The court conducted the final pretrial conference on September 23, 2016, with jury trial set to begin on October 3, 2016. Then on September 28, 2016, the parties filed a joint stipulation in which they agreed that Defendants' infringement was unintentional and the parties stipulated for entry of judgment against Defendants, jointly and severally, for statutory damages in the amount of $12,000.00, exclusive of Plaintiff's attorney's fees and costs. (Doc. 53). On September 29, 2016, the Court entered final judgment pursuant to the parties' joint stipulation. (Doc. 55). Plaintiff subsequently filed a bill of costs (Doc. 56) and the instant motion (Doc. 57). BothDefendants opposed the motion (Doc. 58) and after Defendant Baer's suggestion of bankruptcy, Defendant Armstrong provided an additional response. (Doc. 68).

II. DISCUSSION
A. Attorney's Fees

Plaintiff seeks to recover $67,413.00 in attorney's fees for the prosecution of this case. In considering a motion for attorney's fees and costs, "the threshold issue . . . is always entitlement." Universal Physician Services, LLC v. Del Zotto, 8:16-cv-1274-T-36JSS, 2017 WL 343905, *2 (M.D. Fla. January 6, 2017).

1. Plaintiff is Entitled to an Award of Attorney's Fees

Here, Plaintiff seeks to recover attorney's fees pursuant to the Copyright Act, which expressly provides that the court may, in its discretion, "allow the recovery of full costs by or against any party . . . [and] may also award a reasonable attorney's fee to the prevailing party as part of the costs." See 17 U.S.C. § 505. Attorney's fees are not awarded as a matter of course; instead, a court "must make a more particularized, case-by-case assessment." Kirtsaeng v. John Wiley & Sons, Inc., 136 S.Ct. 1979, 1985 (2016) (quoting Fogerty v. Fantasy, Inc., 510 U.S. 517, 533 (1994)). "The touchstone of attorney's fees under § 505 is whether imposition of attorney's fees will further the interests of the Copyright Act, i.e., by encouraging the raising of objectively reasonable claims and defenses, which may serve not only to deter infringement but also to ensure 'that the boundaries of copyright law are demarcated as clearly as possible' in order to maximize the public exposure to valuable works." Mitek Holdings, Inc. v. Arce Engineering Co., Inc., 198 F.3d 840, 842 (11th Cir.1999) (quoting Fogerty, 510 U.S. at 526-27). Nonexclusive factors for the court to consider in determining whether to award fees include: frivolousness, motivation, objective unreasonableness (both in factual and legal components of case), and the need inparticular circumstances to advance considerations of compensation and deterrence. Fogerty, 510 U.S. at 535; MiTek Holdings, Inc. 198 F.3d at 842.

Plaintiff was the prevailing party by virtue of the stipulated entry of judgment and Defendant Armstrong does not argue otherwise.3 This, however, is not dispositive; the Court must still consider the non-exclusive factors discussed above.

Based on my review of the record, I submit that Plaintiff's claim was both reasonable and properly motivated. Indeed, Plaintiff was attempting to enforce his valid copyright interests in the photographs contained in his book, Diving for Treasure. "It goes without saying that protection of one's copyright constitutes a permissible motivation in filing a copyright infringement action against one whom the copyright holder believes in good faith to have infringed the copyright." Luken v. Int'l Yacht Council, Ltd., 581 F.Supp.2d 1226, 1245 (S.D. Fla. 2008). In his one-count complaint, Plaintiff identified three photographs contained in the Defendants' book, The Last Voyage, that he believed to be infringing. (Doc. 1 at ¶16).4 The fact that the case (and the stipulated final judgment) ultimately focused solely on one of those photos - the copper bucket photo - does not make Plaintiff's otherwise legitimate claim frivolous or unreasonable.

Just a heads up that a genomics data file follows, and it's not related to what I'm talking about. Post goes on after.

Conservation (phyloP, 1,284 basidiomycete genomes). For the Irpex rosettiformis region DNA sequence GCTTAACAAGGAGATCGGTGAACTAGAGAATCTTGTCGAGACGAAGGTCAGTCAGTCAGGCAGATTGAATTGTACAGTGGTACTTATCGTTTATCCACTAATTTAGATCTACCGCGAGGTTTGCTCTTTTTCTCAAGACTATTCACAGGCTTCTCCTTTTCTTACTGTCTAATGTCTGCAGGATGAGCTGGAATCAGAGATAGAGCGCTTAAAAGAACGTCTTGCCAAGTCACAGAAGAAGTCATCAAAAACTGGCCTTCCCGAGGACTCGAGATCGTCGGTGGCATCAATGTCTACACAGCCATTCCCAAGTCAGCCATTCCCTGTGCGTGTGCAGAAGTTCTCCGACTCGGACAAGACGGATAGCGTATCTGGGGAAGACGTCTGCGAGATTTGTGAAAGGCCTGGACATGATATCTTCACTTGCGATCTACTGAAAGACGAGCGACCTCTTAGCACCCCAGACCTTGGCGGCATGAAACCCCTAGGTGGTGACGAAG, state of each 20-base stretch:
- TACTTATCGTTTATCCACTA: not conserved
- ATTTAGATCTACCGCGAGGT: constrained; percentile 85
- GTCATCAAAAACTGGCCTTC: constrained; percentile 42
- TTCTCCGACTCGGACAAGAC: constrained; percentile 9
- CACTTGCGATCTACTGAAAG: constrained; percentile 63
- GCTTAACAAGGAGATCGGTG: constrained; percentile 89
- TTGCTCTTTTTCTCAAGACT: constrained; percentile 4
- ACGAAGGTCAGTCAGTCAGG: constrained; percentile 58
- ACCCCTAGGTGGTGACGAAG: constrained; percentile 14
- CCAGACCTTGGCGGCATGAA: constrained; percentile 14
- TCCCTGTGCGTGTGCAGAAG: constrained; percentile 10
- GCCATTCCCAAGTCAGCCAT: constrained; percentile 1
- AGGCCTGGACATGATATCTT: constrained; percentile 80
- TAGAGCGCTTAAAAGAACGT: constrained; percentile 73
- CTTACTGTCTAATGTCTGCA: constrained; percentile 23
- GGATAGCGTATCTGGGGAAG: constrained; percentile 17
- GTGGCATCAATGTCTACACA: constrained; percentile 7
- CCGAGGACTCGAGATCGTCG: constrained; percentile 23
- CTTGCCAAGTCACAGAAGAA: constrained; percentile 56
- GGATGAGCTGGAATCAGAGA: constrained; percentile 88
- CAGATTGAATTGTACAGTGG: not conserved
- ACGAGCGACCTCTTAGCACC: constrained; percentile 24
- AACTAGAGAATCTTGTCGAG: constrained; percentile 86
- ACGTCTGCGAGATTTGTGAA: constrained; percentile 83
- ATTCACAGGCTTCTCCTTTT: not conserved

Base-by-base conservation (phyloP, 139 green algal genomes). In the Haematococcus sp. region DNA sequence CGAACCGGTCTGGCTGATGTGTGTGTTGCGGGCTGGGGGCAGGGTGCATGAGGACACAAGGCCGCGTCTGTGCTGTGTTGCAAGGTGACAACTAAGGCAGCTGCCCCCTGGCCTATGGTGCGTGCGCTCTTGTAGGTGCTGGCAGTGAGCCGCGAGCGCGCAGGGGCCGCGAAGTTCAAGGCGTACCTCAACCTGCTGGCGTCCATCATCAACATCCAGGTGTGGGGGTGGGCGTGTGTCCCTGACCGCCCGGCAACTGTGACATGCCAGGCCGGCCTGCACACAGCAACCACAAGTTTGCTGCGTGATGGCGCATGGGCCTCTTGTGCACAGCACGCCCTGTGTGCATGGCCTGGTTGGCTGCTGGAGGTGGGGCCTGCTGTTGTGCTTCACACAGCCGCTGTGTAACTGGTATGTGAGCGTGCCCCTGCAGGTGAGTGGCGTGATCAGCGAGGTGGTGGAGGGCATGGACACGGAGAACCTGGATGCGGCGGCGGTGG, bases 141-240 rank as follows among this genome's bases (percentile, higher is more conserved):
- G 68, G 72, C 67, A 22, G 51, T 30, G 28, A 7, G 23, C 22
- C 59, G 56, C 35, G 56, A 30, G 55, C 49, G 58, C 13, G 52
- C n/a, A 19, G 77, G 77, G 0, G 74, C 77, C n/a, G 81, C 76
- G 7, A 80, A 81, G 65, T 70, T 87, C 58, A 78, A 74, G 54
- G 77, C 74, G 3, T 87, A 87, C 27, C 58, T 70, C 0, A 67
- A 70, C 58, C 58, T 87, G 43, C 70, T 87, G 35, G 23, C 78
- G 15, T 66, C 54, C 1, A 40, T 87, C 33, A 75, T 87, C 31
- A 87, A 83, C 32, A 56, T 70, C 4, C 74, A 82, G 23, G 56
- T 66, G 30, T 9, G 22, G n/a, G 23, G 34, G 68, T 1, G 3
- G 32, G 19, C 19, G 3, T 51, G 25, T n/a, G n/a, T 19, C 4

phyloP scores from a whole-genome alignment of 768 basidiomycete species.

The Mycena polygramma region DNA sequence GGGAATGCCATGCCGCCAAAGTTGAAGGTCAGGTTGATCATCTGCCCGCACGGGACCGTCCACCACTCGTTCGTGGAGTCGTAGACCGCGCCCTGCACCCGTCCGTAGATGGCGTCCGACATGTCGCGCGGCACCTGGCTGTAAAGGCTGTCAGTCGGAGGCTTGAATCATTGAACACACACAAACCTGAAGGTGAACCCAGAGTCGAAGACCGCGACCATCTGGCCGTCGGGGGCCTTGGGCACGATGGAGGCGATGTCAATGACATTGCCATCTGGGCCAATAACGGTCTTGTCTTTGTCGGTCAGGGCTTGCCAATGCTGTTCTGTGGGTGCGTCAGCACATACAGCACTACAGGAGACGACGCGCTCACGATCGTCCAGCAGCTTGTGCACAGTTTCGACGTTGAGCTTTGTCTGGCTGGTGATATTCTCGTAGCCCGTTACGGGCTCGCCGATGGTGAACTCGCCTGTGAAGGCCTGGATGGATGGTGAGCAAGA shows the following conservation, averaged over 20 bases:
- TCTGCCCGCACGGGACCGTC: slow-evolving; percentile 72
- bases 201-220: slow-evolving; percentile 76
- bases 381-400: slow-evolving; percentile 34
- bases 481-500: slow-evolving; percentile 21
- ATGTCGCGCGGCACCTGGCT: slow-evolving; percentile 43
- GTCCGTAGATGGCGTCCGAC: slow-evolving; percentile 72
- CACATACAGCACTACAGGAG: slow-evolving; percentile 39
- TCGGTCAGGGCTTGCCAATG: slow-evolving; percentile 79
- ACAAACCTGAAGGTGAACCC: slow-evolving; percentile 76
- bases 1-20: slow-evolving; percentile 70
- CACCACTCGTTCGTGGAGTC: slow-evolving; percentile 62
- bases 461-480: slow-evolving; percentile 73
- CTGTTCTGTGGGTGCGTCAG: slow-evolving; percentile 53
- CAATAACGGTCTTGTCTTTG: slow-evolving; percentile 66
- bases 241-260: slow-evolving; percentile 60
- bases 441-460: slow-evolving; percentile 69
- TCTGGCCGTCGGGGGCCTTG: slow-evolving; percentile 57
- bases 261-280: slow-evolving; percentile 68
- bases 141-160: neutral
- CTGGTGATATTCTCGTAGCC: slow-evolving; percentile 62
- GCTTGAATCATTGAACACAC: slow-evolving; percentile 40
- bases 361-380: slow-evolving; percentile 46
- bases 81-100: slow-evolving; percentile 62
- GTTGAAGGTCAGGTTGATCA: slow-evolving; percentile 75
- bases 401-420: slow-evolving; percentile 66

Moreover, although Defendants replaced the copper bucket photo with a non-infringing photograph prior to suit, and ultimately conceded liability for the copyright violations in these proceedings, they continued to dispute this liability for over a year and a half following the filing of this case, including through summary judgment (see Doc. 39, Defendants' opposition to Plaintiff's motion for partial summary judgment) and the final pretrial conference (see, e.g., Doc. 45, the parties' joint final pretrial statement that states, in paragraphs 11 & 12, at p. 5, thatDefendants' defenses of statute of limitations and laches are still in dispute). Indeed, even after stipulating on April 7, 2016, that Plaintiff "owned the photograph and [that] it was published in . . . The Last Voyage without Plaintiff's permission" (Doc. 37), Defendants continued to assert several affirmative defenses. (See, e.g., Doc. 45). As a result, Plaintiff incurred legal expenses preparing the motion for partial summary judgment (Doc. 38), which was granted as to several of the defenses, and then preparing for trial. It was not until September 28, 2016 - after the final pretrial conference and five days before the scheduled jury trial - that Defendants finally stipulated to the entry of judgment against them.

An award of fees will therefore compensate Plaintiff for having to litigate the claim, and will deter future parties from acts of infringement. In addition, an award of fees will encourage pl...